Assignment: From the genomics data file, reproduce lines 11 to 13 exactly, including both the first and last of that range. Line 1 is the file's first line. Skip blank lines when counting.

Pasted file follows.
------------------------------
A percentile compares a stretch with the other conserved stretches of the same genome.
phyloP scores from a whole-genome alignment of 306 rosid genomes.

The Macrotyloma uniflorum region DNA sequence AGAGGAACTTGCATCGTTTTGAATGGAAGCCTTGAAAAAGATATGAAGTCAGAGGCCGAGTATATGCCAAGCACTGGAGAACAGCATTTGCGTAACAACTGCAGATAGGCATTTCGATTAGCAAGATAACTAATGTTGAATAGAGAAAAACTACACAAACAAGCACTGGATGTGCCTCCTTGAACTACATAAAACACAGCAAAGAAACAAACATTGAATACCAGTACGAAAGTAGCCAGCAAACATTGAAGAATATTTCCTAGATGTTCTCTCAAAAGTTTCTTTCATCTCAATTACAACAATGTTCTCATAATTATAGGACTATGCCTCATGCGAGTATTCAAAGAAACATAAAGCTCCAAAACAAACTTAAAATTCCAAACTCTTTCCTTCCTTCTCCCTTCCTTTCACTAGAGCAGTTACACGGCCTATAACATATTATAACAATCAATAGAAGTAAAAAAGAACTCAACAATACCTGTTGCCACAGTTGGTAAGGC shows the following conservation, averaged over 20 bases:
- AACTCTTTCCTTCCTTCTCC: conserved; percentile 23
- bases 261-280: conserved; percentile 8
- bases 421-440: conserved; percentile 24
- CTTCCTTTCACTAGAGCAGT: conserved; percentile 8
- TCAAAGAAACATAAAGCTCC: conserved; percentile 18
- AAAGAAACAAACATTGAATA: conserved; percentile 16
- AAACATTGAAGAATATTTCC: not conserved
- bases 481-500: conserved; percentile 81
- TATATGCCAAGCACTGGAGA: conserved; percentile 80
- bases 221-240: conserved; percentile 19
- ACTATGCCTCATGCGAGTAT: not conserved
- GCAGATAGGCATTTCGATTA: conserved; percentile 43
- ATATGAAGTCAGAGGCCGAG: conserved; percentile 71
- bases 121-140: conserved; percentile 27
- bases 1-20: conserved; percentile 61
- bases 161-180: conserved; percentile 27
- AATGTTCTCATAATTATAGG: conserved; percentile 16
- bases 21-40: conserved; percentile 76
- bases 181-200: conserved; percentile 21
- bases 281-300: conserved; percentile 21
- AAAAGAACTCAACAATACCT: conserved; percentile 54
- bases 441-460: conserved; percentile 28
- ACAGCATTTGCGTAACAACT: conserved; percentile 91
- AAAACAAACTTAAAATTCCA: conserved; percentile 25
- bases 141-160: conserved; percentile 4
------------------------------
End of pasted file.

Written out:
- bases 481-500: conserved; percentile 81
- TATATGCCAAGCACTGGAGA: conserved; percentile 80
- bases 221-240: conserved; percentile 19